Published: Lightning Books (July 2020)

ISBN: 9781785632389

We Need to Talk

Jonathan Crane


A wickedly honest portrait of Middle England on the eve of Covid

‘As intricately crafted as an Ayckbourn play’ Ailsa Cox

‘Striking and stirring’ Grazia

It’s 2019 in Sudleigh, a market town not far from the south coast. It’s not a bad place to live, provided the new housing development doesn’t ruin it, but most residents are too caught up in their own grudges, sores and struggles to notice.

Gap-year Tom is cleaning toilets but finding unexpected solace in his Chinese house-share. Former lounge musician Frank wants to pass his carpet business to his nephew Josh, killing the boy’s dream to become a chef. Sharp-elbowed phone-sex operator Heather will stop at nothing to become manager of the golf club. Miss Bennett keeps putting her house on the market when she doesn’t want to move.

Do they all know how their lives are linked? And will creative writing tutor Tony, hard at work on his ironic pseudo-children’s book The Jazz Cats, ever pluck up the courage to leave his unappreciative girlfriend Lydia?

Meticulously observed, with flashes of wicked comedy, We Need to Talk offers a jigsaw puzzle of unwitting connections for the reader to assemble. The finished picture is an unflinchingly honest portrait of multi-jobbing, gig-economy Middle England on the eve of Covid.


Everyone was talking at once.

‘…thin end of the wedge…’

‘…single mothers pushing prams…’

‘…degrading a respectable neighbourhood…’

Martin looked around the table. They were all there: the hosts, Clive and Susan Saunders; Dr Hugh McFarlane and his wife, Jacqui; Phil Bishop, civil servant, and the artistic Lydia Dixon. They called themselves Fight for Sudleigh; they were discussing the proposed development at the top of the road.



Everyone was talking at once.

‘…thin end of the wedge…’

‘…single mothers pushing prams…’

‘…degrading a respectable neighbourhood…’

Martin looked around the table. They were all there: the hosts, Clive and Susan Saunders; Dr Hugh McFarlane and his wife, Jacqui; Phil Bishop, civil servant, and the artistic Lydia Dixon. They called themselves Fight for Sudleigh; they were discussing the proposed development at the top of the road.

‘…destroy the rural character…’

‘…push down house prices…’

‘…what about the dormice?’

Martin pulled at the dark hairs on the back of his hand.

‘And what’s Bridget going to do about it?’ Phil asked, forcefully prodding the table.

Martin glanced across at him. ‘I’m not sure what she can do.’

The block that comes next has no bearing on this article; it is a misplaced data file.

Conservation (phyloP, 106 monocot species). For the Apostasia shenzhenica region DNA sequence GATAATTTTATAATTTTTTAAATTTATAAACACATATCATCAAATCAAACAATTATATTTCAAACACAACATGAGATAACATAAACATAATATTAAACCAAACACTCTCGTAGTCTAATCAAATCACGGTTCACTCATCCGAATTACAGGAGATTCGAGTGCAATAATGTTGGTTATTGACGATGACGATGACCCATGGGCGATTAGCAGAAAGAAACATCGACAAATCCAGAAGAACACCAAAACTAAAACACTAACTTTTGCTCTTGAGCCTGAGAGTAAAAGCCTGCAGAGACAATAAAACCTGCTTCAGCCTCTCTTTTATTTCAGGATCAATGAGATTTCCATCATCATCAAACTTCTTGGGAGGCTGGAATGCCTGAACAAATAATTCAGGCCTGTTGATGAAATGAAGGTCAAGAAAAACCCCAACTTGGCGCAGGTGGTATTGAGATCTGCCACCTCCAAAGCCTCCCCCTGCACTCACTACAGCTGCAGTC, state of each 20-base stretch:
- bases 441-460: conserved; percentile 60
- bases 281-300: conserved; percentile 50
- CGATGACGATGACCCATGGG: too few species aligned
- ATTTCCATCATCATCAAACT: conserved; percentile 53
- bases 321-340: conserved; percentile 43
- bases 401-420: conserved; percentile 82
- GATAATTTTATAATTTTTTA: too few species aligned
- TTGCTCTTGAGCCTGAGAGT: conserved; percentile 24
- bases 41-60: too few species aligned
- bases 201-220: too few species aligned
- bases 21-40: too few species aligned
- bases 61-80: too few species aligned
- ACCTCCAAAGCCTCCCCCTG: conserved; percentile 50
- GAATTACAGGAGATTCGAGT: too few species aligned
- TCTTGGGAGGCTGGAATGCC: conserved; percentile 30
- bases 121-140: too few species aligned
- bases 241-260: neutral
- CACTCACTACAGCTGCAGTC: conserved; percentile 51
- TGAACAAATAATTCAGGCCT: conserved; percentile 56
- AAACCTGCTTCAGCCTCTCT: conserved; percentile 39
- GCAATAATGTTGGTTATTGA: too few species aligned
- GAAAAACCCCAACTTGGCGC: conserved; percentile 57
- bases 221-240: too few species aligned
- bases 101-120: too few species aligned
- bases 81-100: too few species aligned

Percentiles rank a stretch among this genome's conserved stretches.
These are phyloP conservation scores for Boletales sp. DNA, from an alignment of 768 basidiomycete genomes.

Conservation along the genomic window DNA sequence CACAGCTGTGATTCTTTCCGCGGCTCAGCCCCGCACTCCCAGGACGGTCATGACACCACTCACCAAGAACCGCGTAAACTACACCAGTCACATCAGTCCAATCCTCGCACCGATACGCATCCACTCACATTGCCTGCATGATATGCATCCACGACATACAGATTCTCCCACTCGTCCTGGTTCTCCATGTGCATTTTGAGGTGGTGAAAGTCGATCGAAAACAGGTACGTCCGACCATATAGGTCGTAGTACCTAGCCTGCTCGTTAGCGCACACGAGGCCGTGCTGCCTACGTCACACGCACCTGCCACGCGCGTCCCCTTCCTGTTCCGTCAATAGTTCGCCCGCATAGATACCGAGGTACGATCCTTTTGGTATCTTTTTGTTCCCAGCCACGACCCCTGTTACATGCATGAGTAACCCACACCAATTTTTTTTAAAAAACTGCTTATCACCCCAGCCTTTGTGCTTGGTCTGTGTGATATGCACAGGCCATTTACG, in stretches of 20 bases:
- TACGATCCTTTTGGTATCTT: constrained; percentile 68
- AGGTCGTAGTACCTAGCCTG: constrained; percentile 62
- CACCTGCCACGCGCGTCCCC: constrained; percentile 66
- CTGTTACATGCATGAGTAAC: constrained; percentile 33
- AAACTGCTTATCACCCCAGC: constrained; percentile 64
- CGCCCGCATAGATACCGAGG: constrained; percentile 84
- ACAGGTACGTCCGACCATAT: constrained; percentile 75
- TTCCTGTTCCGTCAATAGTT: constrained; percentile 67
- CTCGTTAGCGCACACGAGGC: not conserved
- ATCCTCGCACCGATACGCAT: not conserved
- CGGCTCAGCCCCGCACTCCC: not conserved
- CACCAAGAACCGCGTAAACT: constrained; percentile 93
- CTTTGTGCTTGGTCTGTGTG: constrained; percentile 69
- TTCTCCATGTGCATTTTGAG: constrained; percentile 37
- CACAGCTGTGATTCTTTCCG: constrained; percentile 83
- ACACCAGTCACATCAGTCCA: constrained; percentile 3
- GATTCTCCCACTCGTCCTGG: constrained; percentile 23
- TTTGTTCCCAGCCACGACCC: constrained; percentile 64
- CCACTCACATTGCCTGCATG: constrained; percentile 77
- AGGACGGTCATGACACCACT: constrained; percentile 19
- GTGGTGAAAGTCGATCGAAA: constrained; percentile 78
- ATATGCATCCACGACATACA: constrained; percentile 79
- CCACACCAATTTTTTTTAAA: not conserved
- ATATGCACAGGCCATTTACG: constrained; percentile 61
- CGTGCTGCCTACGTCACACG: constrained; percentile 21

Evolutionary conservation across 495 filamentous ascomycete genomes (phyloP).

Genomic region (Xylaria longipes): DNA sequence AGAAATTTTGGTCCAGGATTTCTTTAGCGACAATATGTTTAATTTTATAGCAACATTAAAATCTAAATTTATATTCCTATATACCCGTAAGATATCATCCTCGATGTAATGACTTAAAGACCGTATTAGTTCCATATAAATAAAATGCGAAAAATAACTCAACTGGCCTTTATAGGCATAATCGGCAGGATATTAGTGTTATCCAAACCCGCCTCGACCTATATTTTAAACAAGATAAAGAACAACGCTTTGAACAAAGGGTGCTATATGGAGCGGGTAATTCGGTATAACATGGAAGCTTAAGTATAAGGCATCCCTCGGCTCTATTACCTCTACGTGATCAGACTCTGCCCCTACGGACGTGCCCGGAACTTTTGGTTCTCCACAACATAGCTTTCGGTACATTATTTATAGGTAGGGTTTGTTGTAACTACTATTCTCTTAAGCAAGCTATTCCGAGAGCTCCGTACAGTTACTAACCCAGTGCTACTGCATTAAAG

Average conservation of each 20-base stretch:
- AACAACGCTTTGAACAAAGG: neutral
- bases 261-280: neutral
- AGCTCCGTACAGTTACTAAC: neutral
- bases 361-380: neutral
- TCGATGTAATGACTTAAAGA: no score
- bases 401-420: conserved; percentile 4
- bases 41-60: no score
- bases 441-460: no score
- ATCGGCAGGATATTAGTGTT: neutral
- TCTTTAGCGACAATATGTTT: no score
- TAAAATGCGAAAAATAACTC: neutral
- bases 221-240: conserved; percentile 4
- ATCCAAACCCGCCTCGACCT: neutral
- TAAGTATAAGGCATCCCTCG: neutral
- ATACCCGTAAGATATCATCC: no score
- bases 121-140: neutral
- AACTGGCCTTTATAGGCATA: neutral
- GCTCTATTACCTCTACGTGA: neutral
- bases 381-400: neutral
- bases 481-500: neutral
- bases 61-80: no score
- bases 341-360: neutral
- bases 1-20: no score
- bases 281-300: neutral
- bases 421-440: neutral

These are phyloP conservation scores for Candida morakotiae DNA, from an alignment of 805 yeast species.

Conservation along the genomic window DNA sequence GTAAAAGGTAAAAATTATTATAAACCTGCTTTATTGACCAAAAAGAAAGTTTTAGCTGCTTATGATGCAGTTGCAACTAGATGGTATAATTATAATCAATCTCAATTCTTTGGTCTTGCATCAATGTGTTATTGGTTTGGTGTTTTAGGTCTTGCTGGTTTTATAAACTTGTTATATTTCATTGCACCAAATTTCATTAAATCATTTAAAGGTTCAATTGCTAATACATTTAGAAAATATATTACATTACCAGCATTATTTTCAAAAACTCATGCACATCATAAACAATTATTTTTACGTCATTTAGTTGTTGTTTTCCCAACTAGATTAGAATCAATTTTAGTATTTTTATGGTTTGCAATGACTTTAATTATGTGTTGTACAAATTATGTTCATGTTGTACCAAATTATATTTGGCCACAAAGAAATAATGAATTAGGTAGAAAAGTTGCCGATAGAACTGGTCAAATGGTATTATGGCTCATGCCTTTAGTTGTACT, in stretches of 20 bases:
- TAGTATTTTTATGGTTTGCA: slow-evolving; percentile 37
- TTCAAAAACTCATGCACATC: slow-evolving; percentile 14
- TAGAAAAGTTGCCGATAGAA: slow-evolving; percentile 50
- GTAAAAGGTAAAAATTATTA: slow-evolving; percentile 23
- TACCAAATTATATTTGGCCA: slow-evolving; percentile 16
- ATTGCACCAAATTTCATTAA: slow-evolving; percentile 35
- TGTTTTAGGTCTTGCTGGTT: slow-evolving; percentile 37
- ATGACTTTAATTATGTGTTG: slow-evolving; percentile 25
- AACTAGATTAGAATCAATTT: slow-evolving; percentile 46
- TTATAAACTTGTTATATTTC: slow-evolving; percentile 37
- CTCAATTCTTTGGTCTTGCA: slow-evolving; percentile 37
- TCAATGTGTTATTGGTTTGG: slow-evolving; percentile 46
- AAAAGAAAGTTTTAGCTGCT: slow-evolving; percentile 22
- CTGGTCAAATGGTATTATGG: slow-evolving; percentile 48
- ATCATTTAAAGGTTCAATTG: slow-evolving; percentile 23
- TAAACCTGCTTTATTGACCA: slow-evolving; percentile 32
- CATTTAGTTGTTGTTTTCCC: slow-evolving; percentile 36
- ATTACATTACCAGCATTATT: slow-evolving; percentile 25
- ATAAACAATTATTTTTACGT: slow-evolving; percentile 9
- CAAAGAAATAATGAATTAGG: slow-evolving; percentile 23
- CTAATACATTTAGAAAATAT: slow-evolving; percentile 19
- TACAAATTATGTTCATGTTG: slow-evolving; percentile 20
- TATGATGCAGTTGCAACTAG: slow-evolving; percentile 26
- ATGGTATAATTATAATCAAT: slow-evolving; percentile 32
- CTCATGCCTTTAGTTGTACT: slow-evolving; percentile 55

‘She’s the District Councillor, Martin,’ Phil scoffed. ‘Surely she has some say.’

‘She can make a comment…’ Martin began.

‘We should write a letter to the Sudleigh Gazette,’ Clive stated.

Lydia raised an eyebrow and sipped her Pinot Noir.

‘We just want as many people as possible to post objections online,’ Martin said.

‘What about a leaflet drop?’ Phil rubbed his paunch.

‘Absolutely,’ Clive agreed, nodding.

‘And we need to demolish them at the planning committee,’ Phil advised.

‘Who’ll be spokesman?’ Susan asked.

‘I think Martin should do it,’ Clive said. ‘You’re good at that sort of thing.’

‘Agreed,’ Phil said.

‘I really don’t think…’ Martin gripped the edge of the table.

‘Show of hands everyone?’ Jacqui hinged forward, scanned the faces.

‘Look, I’d rather not get…’ Martin complained.

‘All those in favour of Martin presenting the argument?’ Jacqui proposed.

Martin massaged his forehead, forced a smile.

‘So that’s decided then,’ Hugh said, reaching for his glass.

‘How was Dubai, Susan?’ Lydia quietly asked.


It was freezing hard now, the pavement glittered with frost. He walked slowly homeward; he only lived a few doors away. Beside him tall hedges rose up, screening the set-back houses. The sharp air carried the musty tang of coal smoke. This was his road; it was where he’d put down roots, brought up a family. He stared ahead; two hundred yards further on, the road veered off at a right angle and the streetlights ceased. There was darkness beyond, where the fields took over from the town and rolled up the black hillside. No, they had to fight this development; it would change everything.


‘A brilliant first novel, extraordinary because it’s a hymn to the mundane, as intricately crafted as an Ayckbourn play. Crane’s special gift is to take you deep inside the psyche of suburban England at a time of incremental change. These estate agents and shopkeepers, careworkers and jobbing musicians are people you care about long after you reach the last page’

Ailsa Cox, Professor of Short Fiction, Edge Hill University